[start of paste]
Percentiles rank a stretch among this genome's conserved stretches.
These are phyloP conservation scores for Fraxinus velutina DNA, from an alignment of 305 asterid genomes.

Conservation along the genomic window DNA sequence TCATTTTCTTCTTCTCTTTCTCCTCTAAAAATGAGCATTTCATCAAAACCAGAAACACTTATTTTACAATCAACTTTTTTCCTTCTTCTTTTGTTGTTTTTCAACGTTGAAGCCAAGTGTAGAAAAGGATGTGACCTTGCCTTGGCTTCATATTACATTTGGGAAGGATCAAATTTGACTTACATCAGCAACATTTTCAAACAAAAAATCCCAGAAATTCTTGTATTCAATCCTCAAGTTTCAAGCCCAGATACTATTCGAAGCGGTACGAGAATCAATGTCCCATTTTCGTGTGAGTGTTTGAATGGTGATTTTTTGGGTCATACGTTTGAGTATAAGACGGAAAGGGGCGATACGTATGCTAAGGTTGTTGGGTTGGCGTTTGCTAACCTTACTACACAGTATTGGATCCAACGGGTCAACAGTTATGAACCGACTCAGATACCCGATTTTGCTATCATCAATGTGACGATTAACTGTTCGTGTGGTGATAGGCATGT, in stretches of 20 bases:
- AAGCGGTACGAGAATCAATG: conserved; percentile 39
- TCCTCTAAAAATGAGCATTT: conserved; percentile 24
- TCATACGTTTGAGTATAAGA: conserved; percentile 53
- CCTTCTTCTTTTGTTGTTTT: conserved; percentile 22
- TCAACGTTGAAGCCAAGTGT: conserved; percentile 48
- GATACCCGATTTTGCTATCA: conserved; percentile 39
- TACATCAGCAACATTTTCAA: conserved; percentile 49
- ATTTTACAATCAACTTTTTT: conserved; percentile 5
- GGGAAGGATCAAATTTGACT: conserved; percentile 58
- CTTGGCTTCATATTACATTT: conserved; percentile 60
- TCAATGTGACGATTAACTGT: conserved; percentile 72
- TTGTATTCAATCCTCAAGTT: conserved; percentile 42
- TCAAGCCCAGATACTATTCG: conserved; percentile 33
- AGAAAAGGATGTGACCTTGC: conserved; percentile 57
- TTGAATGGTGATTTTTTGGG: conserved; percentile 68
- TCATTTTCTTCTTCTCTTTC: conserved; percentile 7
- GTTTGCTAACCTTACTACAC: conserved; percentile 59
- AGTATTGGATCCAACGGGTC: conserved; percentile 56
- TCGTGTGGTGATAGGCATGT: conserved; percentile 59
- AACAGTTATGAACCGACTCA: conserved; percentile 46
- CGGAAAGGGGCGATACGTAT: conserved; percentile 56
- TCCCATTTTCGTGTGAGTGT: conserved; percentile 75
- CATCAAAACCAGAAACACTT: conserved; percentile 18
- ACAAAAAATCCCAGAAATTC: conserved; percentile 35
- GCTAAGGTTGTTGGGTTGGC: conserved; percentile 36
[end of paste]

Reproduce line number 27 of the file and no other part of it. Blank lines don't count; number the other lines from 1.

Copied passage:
- ACAAAAAATCCCAGAAATTC: conserved; percentile 35